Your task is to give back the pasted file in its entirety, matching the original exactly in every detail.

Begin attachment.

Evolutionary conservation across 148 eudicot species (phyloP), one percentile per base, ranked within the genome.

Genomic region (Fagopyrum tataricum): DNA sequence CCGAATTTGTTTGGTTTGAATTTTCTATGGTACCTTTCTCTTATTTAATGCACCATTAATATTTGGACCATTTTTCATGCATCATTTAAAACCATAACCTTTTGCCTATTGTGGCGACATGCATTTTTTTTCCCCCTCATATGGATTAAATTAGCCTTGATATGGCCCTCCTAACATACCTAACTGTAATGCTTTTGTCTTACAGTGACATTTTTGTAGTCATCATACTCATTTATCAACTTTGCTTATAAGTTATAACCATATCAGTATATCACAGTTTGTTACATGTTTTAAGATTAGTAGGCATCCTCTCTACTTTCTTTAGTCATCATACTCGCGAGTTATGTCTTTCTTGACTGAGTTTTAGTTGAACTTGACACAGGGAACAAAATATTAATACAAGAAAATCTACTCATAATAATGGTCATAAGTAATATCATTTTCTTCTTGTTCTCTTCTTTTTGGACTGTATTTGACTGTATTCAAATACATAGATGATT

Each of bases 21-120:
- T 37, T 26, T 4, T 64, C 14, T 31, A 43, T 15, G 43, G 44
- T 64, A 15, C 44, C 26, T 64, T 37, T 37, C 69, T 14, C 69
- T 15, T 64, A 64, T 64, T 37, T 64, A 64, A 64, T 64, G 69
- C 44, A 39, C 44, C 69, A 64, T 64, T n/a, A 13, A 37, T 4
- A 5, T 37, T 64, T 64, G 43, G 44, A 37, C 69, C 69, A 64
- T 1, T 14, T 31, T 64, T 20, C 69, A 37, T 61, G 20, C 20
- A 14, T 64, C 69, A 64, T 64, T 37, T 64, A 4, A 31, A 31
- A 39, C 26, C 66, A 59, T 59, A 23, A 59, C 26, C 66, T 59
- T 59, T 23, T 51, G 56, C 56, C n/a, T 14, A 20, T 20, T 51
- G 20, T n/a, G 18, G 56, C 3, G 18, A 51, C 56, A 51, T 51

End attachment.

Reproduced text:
Evolutionary conservation across 148 eudicot species (phyloP), one percentile per base, ranked within the genome.

Genomic region (Fagopyrum tataricum): DNA sequence CCGAATTTGTTTGGTTTGAATTTTCTATGGTACCTTTCTCTTATTTAATGCACCATTAATATTTGGACCATTTTTCATGCATCATTTAAAACCATAACCTTTTGCCTATTGTGGCGACATGCATTTTTTTTCCCCCTCATATGGATTAAATTAGCCTTGATATGGCCCTCCTAACATACCTAACTGTAATGCTTTTGTCTTACAGTGACATTTTTGTAGTCATCATACTCATTTATCAACTTTGCTTATAAGTTATAACCATATCAGTATATCACAGTTTGTTACATGTTTTAAGATTAGTAGGCATCCTCTCTACTTTCTTTAGTCATCATACTCGCGAGTTATGTCTTTCTTGACTGAGTTTTAGTTGAACTTGACACAGGGAACAAAATATTAATACAAGAAAATCTACTCATAATAATGGTCATAAGTAATATCATTTTCTTCTTGTTCTCTTCTTTTTGGACTGTATTTGACTGTATTCAAATACATAGATGATT

Each of bases 21-120:
- T 37, T 26, T 4, T 64, C 14, T 31, A 43, T 15, G 43, G 44
- T 64, A 15, C 44, C 26, T 64, T 37, T 37, C 69, T 14, C 69
- T 15, T 64, A 64, T 64, T 37, T 64, A 64, A 64, T 64, G 69
- C 44, A 39, C 44, C 69, A 64, T 64, T n/a, A 13, A 37, T 4
- A 5, T 37, T 64, T 64, G 43, G 44, A 37, C 69, C 69, A 64
- T 1, T 14, T 31, T 64, T 20, C 69, A 37, T 61, G 20, C 20
- A 14, T 64, C 69, A 64, T 64, T 37, T 64, A 4, A 31, A 31
- A 39, C 26, C 66, A 59, T 59, A 23, A 59, C 26, C 66, T 59
- T 59, T 23, T 51, G 56, C 56, C n/a, T 14, A 20, T 20, T 51
- G 20, T n/a, G 18, G 56, C 3, G 18, A 51, C 56, A 51, T 51